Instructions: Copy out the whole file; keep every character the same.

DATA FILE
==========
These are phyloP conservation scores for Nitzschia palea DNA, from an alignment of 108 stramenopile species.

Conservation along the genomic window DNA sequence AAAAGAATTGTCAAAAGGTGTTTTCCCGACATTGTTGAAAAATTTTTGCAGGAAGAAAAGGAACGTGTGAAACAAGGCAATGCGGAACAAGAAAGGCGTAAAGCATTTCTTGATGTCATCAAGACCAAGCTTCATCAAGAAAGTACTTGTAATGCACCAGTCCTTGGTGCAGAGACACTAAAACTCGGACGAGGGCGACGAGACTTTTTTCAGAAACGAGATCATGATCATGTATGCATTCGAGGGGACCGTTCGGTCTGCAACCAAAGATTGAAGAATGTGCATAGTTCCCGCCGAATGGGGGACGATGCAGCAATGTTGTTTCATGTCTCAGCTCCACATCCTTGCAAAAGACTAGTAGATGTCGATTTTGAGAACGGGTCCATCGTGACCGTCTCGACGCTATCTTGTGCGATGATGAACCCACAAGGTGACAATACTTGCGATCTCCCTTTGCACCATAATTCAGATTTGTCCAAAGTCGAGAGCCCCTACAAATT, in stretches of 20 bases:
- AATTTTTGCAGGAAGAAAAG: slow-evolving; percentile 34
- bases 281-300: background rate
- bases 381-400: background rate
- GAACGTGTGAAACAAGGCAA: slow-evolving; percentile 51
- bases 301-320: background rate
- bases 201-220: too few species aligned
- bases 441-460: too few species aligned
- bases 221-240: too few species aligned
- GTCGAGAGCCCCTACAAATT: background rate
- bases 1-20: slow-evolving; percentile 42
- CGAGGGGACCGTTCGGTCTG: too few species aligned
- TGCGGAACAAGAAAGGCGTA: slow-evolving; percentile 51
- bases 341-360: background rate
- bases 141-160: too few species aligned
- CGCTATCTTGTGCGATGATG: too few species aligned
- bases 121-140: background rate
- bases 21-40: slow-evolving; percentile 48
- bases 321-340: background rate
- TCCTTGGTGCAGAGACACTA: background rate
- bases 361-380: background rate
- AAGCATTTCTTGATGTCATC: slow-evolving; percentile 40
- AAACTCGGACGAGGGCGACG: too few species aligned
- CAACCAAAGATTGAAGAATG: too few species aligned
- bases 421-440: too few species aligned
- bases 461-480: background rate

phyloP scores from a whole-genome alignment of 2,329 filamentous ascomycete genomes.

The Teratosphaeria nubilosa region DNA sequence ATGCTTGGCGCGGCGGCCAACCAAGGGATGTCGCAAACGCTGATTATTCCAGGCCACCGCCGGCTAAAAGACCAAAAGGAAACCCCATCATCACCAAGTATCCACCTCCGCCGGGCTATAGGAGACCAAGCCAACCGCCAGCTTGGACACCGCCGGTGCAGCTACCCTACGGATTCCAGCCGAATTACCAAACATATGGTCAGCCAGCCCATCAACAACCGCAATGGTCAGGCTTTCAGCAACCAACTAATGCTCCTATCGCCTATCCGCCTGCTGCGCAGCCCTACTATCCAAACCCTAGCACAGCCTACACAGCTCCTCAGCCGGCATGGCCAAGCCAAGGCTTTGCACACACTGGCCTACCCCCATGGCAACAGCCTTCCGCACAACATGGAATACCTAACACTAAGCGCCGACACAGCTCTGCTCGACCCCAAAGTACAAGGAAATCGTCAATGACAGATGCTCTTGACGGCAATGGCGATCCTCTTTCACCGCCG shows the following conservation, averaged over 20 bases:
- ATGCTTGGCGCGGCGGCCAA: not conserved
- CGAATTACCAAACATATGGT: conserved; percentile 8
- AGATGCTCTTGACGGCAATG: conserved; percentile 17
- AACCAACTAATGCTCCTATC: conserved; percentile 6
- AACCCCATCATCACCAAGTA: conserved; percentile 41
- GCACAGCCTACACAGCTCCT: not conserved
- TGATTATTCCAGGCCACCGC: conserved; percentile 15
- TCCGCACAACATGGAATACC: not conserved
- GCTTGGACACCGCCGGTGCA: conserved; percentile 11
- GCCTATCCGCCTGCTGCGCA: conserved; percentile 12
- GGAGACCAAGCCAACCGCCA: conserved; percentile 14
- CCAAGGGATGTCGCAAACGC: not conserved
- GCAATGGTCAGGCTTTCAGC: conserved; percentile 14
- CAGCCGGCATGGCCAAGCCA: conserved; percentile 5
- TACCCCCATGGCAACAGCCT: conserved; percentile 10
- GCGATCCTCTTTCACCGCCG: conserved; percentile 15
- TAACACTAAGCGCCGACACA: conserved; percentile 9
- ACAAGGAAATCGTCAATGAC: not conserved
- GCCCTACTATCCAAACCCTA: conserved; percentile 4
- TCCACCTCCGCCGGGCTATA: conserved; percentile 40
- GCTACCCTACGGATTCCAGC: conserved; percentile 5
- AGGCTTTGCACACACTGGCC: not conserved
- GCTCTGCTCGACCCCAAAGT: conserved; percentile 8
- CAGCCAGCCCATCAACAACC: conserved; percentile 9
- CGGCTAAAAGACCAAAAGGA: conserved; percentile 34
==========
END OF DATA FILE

These are phyloP conservation scores for Nitzschia palea DNA, from an alignment of 108 stramenopile species.

Conservation along the genomic window DNA sequence AAAAGAATTGTCAAAAGGTGTTTTCCCGACATTGTTGAAAAATTTTTGCAGGAAGAAAAGGAACGTGTGAAACAAGGCAATGCGGAACAAGAAAGGCGTAAAGCATTTCTTGATGTCATCAAGACCAAGCTTCATCAAGAAAGTACTTGTAATGCACCAGTCCTTGGTGCAGAGACACTAAAACTCGGACGAGGGCGACGAGACTTTTTTCAGAAACGAGATCATGATCATGTATGCATTCGAGGGGACCGTTCGGTCTGCAACCAAAGATTGAAGAATGTGCATAGTTCCCGCCGAATGGGGGACGATGCAGCAATGTTGTTTCATGTCTCAGCTCCACATCCTTGCAAAAGACTAGTAGATGTCGATTTTGAGAACGGGTCCATCGTGACCGTCTCGACGCTATCTTGTGCGATGATGAACCCACAAGGTGACAATACTTGCGATCTCCCTTTGCACCATAATTCAGATTTGTCCAAAGTCGAGAGCCCCTACAAATT, in stretches of 20 bases:
- AATTTTTGCAGGAAGAAAAG: slow-evolving; percentile 34
- bases 281-300: background rate
- bases 381-400: background rate
- GAACGTGTGAAACAAGGCAA: slow-evolving; percentile 51
- bases 301-320: background rate
- bases 201-220: too few species aligned
- bases 441-460: too few species aligned
- bases 221-240: too few species aligned
- GTCGAGAGCCCCTACAAATT: background rate
- bases 1-20: slow-evolving; percentile 42
- CGAGGGGACCGTTCGGTCTG: too few species aligned
- TGCGGAACAAGAAAGGCGTA: slow-evolving; percentile 51
- bases 341-360: background rate
- bases 141-160: too few species aligned
- CGCTATCTTGTGCGATGATG: too few species aligned
- bases 121-140: background rate
- bases 21-40: slow-evolving; percentile 48
- bases 321-340: background rate
- TCCTTGGTGCAGAGACACTA: background rate
- bases 361-380: background rate
- AAGCATTTCTTGATGTCATC: slow-evolving; percentile 40
- AAACTCGGACGAGGGCGACG: too few species aligned
- CAACCAAAGATTGAAGAATG: too few species aligned
- bases 421-440: too few species aligned
- bases 461-480: background rate

phyloP scores from a whole-genome alignment of 2,329 filamentous ascomycete genomes.

The Teratosphaeria nubilosa region DNA sequence ATGCTTGGCGCGGCGGCCAACCAAGGGATGTCGCAAACGCTGATTATTCCAGGCCACCGCCGGCTAAAAGACCAAAAGGAAACCCCATCATCACCAAGTATCCACCTCCGCCGGGCTATAGGAGACCAAGCCAACCGCCAGCTTGGACACCGCCGGTGCAGCTACCCTACGGATTCCAGCCGAATTACCAAACATATGGTCAGCCAGCCCATCAACAACCGCAATGGTCAGGCTTTCAGCAACCAACTAATGCTCCTATCGCCTATCCGCCTGCTGCGCAGCCCTACTATCCAAACCCTAGCACAGCCTACACAGCTCCTCAGCCGGCATGGCCAAGCCAAGGCTTTGCACACACTGGCCTACCCCCATGGCAACAGCCTTCCGCACAACATGGAATACCTAACACTAAGCGCCGACACAGCTCTGCTCGACCCCAAAGTACAAGGAAATCGTCAATGACAGATGCTCTTGACGGCAATGGCGATCCTCTTTCACCGCCG shows the following conservation, averaged over 20 bases:
- ATGCTTGGCGCGGCGGCCAA: not conserved
- CGAATTACCAAACATATGGT: conserved; percentile 8
- AGATGCTCTTGACGGCAATG: conserved; percentile 17
- AACCAACTAATGCTCCTATC: conserved; percentile 6
- AACCCCATCATCACCAAGTA: conserved; percentile 41
- GCACAGCCTACACAGCTCCT: not conserved
- TGATTATTCCAGGCCACCGC: conserved; percentile 15
- TCCGCACAACATGGAATACC: not conserved
- GCTTGGACACCGCCGGTGCA: conserved; percentile 11
- GCCTATCCGCCTGCTGCGCA: conserved; percentile 12
- GGAGACCAAGCCAACCGCCA: conserved; percentile 14
- CCAAGGGATGTCGCAAACGC: not conserved
- GCAATGGTCAGGCTTTCAGC: conserved; percentile 14
- CAGCCGGCATGGCCAAGCCA: conserved; percentile 5
- TACCCCCATGGCAACAGCCT: conserved; percentile 10
- GCGATCCTCTTTCACCGCCG: conserved; percentile 15
- TAACACTAAGCGCCGACACA: conserved; percentile 9
- ACAAGGAAATCGTCAATGAC: not conserved
- GCCCTACTATCCAAACCCTA: conserved; percentile 4
- TCCACCTCCGCCGGGCTATA: conserved; percentile 40
- GCTACCCTACGGATTCCAGC: conserved; percentile 5
- AGGCTTTGCACACACTGGCC: not conserved
- GCTCTGCTCGACCCCAAAGT: conserved; percentile 8
- CAGCCAGCCCATCAACAACC: conserved; percentile 9
- CGGCTAAAAGACCAAAAGGA: conserved; percentile 34